Melania Trump leaves the White House with the worst popularity rating for any first lady at the end of her term in polling history.
Traditionally, first ladies are nearly uniformly admired. The position is unelected and normally uncontroversial. It’s hard to be unpopular.
Take a look at the final CNN and Gallup polls that asked about first ladies popularity since Pat Nixon. The average first lady’s final popularity rating before Trump was 71% with an unpopularity rating of 21%. That means the average net popularity rating for these first ladies was +50 points.
Now, the ratings for Nixon, Betty Ford and Rosalynn Carter were taken before their husband’s final month in office and the questions asking about popularity were worded differently than Trump’s question. Even if we take these first ladies out of the equation, we get a very similar 70% favorable and 23% unfavorable average final rating since Nancy Reagan in 1989.
In fact, the only first lady to leave office with a net popularity rating below +40 points was Hillary Clinton. Her net favorability rating of +13 points (52% favorable and 39% unfavorable) in a January 2001 CNN/Time/Yankelovich Partners poll still easily beat Trump’s final rating.
But Trump’s low ratings precede her time in office. She’s frequently featured relatively low net popularity ratings, dating back to when her husband was running for president in 2016. (She was not very well known then at all.)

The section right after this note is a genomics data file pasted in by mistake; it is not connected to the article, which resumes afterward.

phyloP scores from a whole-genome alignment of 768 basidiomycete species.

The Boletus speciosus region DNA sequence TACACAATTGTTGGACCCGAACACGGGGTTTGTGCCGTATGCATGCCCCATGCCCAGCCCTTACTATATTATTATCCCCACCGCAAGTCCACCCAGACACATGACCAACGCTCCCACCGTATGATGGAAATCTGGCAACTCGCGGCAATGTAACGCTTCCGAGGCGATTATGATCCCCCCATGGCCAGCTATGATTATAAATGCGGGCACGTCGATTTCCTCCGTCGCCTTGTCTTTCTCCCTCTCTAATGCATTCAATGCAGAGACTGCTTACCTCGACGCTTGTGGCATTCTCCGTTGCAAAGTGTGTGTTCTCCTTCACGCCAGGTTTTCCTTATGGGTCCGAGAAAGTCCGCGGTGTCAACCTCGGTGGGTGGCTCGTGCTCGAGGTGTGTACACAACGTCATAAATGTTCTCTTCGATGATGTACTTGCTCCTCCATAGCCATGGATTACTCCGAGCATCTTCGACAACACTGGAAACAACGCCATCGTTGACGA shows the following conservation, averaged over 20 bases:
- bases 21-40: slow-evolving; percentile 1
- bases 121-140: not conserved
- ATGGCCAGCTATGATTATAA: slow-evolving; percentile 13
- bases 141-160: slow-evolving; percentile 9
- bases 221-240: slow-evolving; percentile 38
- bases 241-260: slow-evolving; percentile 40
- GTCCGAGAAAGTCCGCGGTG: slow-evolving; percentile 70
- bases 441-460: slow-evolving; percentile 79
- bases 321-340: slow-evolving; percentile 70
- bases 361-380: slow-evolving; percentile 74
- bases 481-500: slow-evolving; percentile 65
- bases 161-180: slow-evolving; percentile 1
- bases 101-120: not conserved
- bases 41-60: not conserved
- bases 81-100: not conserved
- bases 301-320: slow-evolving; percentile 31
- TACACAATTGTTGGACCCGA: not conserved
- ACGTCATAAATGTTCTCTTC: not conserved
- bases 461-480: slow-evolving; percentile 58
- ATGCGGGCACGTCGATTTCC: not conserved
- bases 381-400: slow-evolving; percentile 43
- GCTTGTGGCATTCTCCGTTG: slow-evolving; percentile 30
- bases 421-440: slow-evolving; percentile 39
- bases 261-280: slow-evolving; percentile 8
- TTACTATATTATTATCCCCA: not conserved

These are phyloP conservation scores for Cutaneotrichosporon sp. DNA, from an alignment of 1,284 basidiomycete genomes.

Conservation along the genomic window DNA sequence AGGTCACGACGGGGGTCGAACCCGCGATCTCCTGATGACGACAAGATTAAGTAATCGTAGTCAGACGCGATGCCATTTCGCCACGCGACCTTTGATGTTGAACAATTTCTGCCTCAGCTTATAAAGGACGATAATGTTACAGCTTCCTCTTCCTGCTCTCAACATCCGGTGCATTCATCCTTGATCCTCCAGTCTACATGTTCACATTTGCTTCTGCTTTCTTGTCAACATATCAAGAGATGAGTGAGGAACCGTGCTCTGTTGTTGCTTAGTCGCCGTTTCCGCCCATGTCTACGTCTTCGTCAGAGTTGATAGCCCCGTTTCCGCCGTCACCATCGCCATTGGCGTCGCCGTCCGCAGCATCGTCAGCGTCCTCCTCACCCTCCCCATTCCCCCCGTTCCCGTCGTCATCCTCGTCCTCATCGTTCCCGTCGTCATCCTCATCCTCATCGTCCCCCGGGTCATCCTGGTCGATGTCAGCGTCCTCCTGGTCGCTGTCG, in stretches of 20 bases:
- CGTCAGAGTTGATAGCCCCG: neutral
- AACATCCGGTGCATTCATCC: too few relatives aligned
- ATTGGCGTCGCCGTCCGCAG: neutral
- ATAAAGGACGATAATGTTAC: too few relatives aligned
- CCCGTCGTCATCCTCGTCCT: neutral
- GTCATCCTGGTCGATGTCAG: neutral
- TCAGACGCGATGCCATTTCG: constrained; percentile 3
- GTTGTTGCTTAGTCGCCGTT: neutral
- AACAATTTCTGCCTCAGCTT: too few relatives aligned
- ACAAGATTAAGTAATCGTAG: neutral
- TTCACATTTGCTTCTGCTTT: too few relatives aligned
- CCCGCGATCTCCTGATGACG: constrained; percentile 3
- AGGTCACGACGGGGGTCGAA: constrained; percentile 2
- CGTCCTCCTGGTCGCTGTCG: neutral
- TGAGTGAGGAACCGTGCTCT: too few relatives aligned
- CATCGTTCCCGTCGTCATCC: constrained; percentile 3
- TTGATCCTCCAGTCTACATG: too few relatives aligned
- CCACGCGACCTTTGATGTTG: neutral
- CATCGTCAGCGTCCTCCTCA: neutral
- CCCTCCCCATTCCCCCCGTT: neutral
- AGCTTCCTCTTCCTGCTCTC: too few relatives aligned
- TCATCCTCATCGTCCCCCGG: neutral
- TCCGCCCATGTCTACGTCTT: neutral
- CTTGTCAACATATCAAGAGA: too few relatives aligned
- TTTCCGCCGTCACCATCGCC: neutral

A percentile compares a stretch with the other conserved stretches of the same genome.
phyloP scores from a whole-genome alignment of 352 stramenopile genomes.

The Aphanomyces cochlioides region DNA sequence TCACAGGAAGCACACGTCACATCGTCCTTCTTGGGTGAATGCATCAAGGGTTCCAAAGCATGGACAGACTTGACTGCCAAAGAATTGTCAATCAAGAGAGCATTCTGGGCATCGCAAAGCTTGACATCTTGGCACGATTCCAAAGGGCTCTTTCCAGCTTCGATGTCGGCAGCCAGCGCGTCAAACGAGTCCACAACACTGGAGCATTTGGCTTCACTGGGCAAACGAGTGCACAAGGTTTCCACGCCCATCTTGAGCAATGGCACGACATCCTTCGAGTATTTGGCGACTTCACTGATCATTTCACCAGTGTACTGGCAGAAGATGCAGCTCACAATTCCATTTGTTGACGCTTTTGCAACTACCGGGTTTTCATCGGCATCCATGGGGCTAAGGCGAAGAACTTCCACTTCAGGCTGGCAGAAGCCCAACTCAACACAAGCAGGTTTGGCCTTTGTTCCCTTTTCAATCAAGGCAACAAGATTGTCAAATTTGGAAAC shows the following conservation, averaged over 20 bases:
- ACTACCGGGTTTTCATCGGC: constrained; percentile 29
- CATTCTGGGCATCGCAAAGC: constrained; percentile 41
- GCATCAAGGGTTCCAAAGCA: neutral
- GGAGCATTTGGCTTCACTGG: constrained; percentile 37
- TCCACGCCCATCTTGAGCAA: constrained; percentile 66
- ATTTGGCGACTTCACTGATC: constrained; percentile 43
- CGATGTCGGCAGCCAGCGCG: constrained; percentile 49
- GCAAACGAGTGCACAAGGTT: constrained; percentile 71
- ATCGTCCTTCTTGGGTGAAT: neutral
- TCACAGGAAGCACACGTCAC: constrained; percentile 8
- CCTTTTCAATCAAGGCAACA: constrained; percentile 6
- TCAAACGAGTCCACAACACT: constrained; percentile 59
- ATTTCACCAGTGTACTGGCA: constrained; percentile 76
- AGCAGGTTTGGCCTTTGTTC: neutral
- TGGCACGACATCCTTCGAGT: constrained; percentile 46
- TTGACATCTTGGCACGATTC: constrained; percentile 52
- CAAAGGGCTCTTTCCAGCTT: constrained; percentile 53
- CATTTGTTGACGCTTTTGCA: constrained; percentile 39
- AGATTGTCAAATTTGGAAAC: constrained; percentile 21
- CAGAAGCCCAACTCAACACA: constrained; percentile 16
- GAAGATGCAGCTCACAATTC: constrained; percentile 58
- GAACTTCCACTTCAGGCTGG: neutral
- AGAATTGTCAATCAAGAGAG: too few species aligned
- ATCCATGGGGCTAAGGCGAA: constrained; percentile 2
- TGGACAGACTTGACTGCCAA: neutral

It does seem that merely being associated with her husband has had a negative impact on her popularity.
Tempting as it might be to think that a husband’s unpopularity automatically means a first lady is unpopular too, this has not been the case historically.
When Jimmy Carter’s approval rating was at a mere 32% in August 1979, Rosalynn Carter’s approval rating stood at 59% to a disapproval rating of 19%. The Carter comparison to Trump is especially interesting because Donald Trump’s current approval rating is quite similar to where Jimmy Carter’s was at that point in his presidency.
Originally, I thought the current first lady’s low popularity could be because of increasing polarization in our politics.
Laura Bush, however, proved that even in the modern era, a first lady can be vastly more popular than her husband. Her final favorable rating in a January 2009 CNN/ORC poll was 67% to a 20% unfavorable rating. George W. Bush’s favorable rating was 35% in the same poll.
In fact, Laura Bush and Michelle Obama (69% favorable rating) both finished with popularity ratings about average for departing first ladies.
Of course, no first lady this century has ever left office with the 85% favorable rating of Barbara Bush in 1993.
My guess is that incoming first lady Jill Biden won’t either. Her favorable rating was 58% to a 29% unfavorable rating.
But just like her husband, Biden starts off a lot more popular than her predecessor.